By Jos Notermans
It’s been 25 years since Stork started developments on digital printing systems for textiles. By the end of 1986, a small project team was formed to study the technology. It confirmed that inkjet was the most probable to replace rotary. Meanwhile, independent market studies projected that by the year 2000, the majority of textile printing would be digital.
Stork started a development project, which was supported by the European government subsidy “Eureka!” The company patented its own printing nozzle for continuous flow inkjet and then launched the first digital textile inkjet printer at International Exhibition of Textile Machinery in 1991. The printer had a speed of 1 m2/hr and printed four color designs on a coupon of textile taped to a drum.
This launch was followed by another European subsidized project (BriteEuram), leading to a technology demonstration of a 6 m2/hr digital textile coupon printer, which was revealed at ITMA 1995. This printer, which was still on Stork’s proprietary continuous flow inkjet, led to the launch of the Stork Amethyst, a 20 m2/hr roll-to-roll textile printer in 1999.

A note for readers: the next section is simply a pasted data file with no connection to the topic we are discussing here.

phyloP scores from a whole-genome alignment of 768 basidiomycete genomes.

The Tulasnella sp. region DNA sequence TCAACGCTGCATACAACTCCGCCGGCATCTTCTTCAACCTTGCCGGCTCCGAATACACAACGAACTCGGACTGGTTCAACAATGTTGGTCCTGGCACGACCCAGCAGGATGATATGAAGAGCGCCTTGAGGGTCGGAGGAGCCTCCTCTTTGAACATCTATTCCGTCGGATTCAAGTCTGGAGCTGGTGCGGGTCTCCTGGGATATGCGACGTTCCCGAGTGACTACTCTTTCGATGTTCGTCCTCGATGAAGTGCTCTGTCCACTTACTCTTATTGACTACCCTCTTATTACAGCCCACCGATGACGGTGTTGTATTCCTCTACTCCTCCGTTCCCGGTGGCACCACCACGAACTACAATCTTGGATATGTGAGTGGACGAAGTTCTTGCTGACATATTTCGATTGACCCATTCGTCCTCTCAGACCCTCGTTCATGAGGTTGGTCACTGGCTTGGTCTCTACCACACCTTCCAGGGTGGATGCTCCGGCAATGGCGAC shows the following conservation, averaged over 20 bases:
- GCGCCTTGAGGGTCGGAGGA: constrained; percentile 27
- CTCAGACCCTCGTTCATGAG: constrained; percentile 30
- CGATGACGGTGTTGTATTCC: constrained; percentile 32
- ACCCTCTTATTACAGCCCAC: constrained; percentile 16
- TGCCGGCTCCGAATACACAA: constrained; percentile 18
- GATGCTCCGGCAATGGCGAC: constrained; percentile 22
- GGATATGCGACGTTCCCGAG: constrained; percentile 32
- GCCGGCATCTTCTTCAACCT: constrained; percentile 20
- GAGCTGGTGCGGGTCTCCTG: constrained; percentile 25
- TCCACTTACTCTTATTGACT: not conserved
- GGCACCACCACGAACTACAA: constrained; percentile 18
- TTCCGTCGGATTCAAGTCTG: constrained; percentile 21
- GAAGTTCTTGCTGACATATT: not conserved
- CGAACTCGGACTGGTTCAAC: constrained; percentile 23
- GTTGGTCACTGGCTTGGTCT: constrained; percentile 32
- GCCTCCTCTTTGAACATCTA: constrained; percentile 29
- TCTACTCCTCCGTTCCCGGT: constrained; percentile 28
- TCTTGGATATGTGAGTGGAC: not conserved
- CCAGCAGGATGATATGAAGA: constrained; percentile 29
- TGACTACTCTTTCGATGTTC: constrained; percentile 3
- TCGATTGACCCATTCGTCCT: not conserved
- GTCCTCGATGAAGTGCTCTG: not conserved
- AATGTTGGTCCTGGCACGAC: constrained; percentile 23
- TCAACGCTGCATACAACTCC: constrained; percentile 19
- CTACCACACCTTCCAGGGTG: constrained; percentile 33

Meanwhile, drop-on-demand wide-format printers for the graphics market, produced by companies like Encad and Mimaki, entered the textile market. In the early 2000s, these printers were transformed by integrators (mainly out of Italy) into textile printers.
Stork moved the inkjet technology developments to the graphic side of its business, which led to the first single-pass digital label printer in 2009. The technology showed that it is feasible to print inkjet at speeds over 30 meters/minute (similar to typical textile rotary speeds). Stork then focused on developing and producing digital textile inks. Quality and price of inks had to change dramatically in order to support an economical and technically feasible digital textile production system.
In 2011, printers at ITMA showed that the technology is here. Several ran speeds over 6 linear meters/minute. There was even a demonstration video of a single-pass inkjet system by MS that runs up to 70 linear meters per minute
The economics of these systems make digital textile printing an attractive alternative to flatbed and rotary printing, especially for the designs that run in lengths of a few thousand meters.
Twenty-five years ago, the projections were too optimistic—it took twice the time to get to where we’re at today. But there is no doubt that digital textile printing has arrived as a significant production technology in the textile world.